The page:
THE formation of cranial subdural hematomas after lumbar puncture is a well-known complication of spinal anesthesia, although rare in young patients. 1–3Pathogenesis of this condition has been related to rupture of bridging veins joining the cerebral surface and the dura mater. The precipitating event in these cases is the continuous leakage of cerebrospinal fluid through the dural hole. More unusual is the production of subdural hygromas in the intracranial cavity, which has not yet been described. Our aim is to describe the occurrence of a subdural hygromas complicating inadvertent lumbar puncture and to discuss the problems encountered in their diagnosis and management.

Case Report 

A 26-yr-old nulliparous woman presented in active labor. She had a history of migraine, but was otherwise healthy. She requested epidural analgesia. The anesthesiologist identified the L2–L3 interspace and attempted to place a catheter using an 18-gauge Tuohy needle. During placement, an accidental dural puncture was noted, and the needle was withdrawn. A subsequent puncture was performed at the L3–L4 and the epidural catheter was successfully inserted. The labor elapsed uneventfully.

Six hours after delivery, the patient began to complain of an intense, throbbing, occipital headache that worsened when she was in the upright position. There was neither neck stiffness nor fever. A tentative diagnosis of postdural puncture headache was made. Treatment consisted of bed rest, hydration, and analgesics. 4,5At this time, the patient refused a recommended epidural blood patch and, after a 3-day hospital stay, was discharged home.

Fifteen days later, the patient returned to the hospital complaining of continued severe headaches. She did not describe diplopia, tinnitus, or vomiting. Except for mild neck rigidity, her neurologic examination was normal and there was no papilloedema. The patient was again offered an epidural blood patch, which she accepted. During aseptic conditions, an epidural injection of 7 ml autologous blood was performed over 1 min. After an overnight stay at the hospital, the patient became symptom free and was discharged home.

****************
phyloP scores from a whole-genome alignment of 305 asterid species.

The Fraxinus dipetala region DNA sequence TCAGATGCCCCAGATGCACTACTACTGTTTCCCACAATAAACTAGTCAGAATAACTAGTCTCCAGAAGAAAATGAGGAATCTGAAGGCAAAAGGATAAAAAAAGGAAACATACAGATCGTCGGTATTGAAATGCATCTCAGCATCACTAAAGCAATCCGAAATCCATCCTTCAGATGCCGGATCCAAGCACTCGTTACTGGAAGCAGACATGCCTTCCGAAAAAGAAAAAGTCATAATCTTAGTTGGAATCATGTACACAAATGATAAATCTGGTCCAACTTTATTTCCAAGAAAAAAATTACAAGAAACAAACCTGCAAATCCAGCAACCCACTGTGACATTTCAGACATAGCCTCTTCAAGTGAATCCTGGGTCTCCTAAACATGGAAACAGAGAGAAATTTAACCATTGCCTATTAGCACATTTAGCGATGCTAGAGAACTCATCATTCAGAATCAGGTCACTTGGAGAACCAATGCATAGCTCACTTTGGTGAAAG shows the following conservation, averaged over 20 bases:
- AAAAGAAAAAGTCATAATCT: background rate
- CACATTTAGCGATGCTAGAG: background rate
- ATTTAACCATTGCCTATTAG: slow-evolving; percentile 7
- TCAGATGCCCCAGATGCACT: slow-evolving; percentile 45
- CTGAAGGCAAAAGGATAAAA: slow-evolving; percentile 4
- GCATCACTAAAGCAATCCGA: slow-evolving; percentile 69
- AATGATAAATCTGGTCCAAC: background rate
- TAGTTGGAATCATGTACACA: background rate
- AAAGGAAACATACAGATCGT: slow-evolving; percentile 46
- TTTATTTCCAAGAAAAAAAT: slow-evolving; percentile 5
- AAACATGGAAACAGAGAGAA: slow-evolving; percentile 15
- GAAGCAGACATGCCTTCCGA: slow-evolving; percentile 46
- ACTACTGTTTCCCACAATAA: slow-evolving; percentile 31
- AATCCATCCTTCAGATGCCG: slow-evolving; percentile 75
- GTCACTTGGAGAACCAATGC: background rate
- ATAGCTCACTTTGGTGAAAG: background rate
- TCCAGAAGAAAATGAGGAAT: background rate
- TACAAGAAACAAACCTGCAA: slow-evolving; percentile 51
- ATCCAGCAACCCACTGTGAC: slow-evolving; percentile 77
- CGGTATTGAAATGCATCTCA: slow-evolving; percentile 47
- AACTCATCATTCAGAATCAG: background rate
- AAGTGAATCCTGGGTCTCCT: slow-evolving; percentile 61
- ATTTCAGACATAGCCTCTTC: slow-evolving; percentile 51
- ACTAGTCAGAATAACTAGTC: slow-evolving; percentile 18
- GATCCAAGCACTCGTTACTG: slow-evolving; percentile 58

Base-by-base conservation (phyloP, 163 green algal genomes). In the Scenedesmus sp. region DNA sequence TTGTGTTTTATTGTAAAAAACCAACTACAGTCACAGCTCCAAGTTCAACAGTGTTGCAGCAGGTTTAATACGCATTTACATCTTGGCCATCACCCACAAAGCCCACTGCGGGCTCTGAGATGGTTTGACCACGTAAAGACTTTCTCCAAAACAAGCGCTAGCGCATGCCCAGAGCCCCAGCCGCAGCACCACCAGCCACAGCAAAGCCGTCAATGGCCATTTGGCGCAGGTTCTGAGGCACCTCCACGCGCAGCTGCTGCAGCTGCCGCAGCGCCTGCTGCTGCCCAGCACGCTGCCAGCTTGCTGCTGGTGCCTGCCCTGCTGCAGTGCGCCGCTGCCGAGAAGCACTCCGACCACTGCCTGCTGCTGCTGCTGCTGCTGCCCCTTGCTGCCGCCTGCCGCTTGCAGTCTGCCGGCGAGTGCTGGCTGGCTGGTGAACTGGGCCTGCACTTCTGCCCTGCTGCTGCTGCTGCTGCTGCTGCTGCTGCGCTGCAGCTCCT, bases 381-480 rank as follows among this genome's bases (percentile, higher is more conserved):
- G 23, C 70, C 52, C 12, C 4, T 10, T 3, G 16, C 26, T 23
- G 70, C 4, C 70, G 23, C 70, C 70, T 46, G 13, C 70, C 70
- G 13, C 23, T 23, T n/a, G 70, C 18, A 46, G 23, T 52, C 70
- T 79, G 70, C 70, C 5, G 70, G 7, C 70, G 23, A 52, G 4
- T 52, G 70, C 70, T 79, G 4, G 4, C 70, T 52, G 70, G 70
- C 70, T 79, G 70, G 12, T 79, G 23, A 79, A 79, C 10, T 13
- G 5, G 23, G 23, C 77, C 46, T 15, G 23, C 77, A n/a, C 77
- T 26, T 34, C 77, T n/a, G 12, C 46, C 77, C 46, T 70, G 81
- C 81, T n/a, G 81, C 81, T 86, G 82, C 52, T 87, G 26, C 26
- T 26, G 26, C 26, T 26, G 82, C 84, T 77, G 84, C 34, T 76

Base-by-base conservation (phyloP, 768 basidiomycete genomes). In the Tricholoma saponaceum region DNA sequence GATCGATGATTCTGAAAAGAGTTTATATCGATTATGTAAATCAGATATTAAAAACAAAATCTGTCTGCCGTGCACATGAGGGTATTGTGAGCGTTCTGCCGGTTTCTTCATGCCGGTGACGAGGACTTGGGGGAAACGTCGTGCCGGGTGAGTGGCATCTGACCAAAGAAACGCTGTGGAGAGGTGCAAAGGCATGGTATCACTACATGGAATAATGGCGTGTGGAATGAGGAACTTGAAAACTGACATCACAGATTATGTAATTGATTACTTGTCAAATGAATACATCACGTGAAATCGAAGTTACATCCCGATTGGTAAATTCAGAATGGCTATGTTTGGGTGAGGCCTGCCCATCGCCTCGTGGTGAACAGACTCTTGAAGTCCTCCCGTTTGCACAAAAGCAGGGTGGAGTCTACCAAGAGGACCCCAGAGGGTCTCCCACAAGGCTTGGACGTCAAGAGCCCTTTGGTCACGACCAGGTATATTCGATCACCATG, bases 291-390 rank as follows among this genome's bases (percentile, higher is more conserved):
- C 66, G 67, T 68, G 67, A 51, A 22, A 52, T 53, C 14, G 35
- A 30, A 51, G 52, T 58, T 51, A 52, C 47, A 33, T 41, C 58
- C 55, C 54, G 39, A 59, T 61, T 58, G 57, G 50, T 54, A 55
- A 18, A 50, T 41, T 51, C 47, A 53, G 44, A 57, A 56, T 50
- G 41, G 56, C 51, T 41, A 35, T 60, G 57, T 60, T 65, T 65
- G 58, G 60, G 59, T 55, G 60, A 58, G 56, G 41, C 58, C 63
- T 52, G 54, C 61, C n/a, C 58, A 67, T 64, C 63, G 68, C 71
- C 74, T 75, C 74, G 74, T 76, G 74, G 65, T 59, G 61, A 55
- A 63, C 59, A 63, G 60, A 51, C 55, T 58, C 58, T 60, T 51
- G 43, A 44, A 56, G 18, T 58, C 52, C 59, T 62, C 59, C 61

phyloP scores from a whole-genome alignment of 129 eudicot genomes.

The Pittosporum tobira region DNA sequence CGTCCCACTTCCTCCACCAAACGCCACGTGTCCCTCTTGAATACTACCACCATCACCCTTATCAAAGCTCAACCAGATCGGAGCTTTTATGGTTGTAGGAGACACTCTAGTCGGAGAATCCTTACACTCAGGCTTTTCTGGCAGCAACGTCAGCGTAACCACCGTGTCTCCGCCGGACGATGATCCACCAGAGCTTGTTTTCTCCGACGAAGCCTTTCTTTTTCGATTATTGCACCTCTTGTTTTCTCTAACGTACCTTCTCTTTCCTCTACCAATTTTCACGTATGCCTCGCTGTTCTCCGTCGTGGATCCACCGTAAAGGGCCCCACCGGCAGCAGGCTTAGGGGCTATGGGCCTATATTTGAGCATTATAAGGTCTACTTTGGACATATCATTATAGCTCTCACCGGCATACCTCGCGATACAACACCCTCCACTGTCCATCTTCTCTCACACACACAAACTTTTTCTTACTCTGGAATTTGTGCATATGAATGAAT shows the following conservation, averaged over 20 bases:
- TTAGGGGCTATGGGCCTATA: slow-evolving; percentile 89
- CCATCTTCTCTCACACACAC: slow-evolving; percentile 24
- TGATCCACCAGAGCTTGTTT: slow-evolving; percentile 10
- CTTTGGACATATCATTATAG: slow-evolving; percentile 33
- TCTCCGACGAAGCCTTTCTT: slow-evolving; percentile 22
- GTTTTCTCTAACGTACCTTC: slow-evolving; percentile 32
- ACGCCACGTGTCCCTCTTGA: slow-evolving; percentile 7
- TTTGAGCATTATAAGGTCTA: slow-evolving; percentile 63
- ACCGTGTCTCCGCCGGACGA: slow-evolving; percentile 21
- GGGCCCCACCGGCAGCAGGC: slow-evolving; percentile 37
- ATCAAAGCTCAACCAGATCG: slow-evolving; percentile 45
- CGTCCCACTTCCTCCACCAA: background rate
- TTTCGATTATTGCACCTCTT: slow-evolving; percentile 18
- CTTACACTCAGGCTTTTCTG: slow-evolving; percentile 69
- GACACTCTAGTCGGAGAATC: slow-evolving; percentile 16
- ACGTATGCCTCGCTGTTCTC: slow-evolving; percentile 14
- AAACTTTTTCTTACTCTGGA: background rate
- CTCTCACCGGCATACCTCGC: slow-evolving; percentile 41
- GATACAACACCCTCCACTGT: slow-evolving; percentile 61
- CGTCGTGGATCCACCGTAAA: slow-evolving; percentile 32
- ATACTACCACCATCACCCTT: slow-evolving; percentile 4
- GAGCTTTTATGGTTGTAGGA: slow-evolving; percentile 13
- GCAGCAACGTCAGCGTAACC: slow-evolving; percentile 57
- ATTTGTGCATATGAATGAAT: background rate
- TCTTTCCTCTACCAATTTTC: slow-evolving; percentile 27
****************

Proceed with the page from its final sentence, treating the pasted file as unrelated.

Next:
The patient was readmitted 12 days later because her headache had returned to its original intensity after a 4-day period of pain relief. She denied being confused, experiencing vomiting, or having other neurologic symptoms. Cranial computed tomography was performed, which showed bilateral frontoparietal subdural hygromas, with gyral effacement and small ventricles (fig. 1). The patient was also studied using magnetic resonance imaging venography of the brain that ruled out thrombosis of the cerebral venous sinuses. 6Gadolinium-enhanced and -unenhanced magnetic resonance imaging of the lumbosacral spine was also obtained, 7which failed to show dural enhancement, subdural collections of fluid, or the site of the cerebrospinal fluid fistula. 8,9 

Fig. 1. Cranial computed tomography showing frontoparietal hygroma (black arrowheads). 

Fig. 1. Cranial computed tomography showing frontoparietal hygroma (black arrowheads). 

A subsequent epidural blood patch was performed using 14 ml autologous blood, and adequate intravenous hydration and analgesia were administered. After this management regime, the patient's headaches decreased in severity and were controlled with the intake of mild oral analgesics. The patient was discharged from the hospital 11 days later (on day 39 postpartum). Two weeks after the second epidural blood patch, the patient was symptom free and subsequent cranial computed tomography showed complete resolution of the subdural collections (fig. 2).

Fig. 2. Cranial computed tomography showing complete resolution of subdural collections. 

Fig. 2. Cranial computed tomography showing complete resolution of subdural collections. 


The occurrence of subdural hygromas after epidural procedures may be more common than has been recognized previously. Subdural hygromas are most often the result of traumatic events, particularly head trauma. The mechanism involved is probably the continuous leakage of cerebrospinal fluid through the orifice made in the dura mater at the time of the lumbar puncture. 10,11If the brain shrinks because of brain atrophy, excessive dehydration, or decreased intracranial pressure, a subdural collection may develop by a passive effusion of fluid. Most subdural hygromas from other causes resolve when the brain is well-expanded. However, some instances of hygromas may evolve to chronic subdural hematomas if the conditions leading to their formation persist over several weeks. 10 

The diagnosis of subdural hygroma can be difficult on a clinical basis alone, especially if an obvious cerebrospinal fluid leak is not reported. We performed a review of the literature in regard to subdural hygromas associated with postdural puncture headache and have not found any previous references to this condition. We suggest that the existence of a subdural hygroma should be included in the differential diagnosis of the cause of a persistent headache presenting after a dural puncture, especially if first steps of management have already failed.


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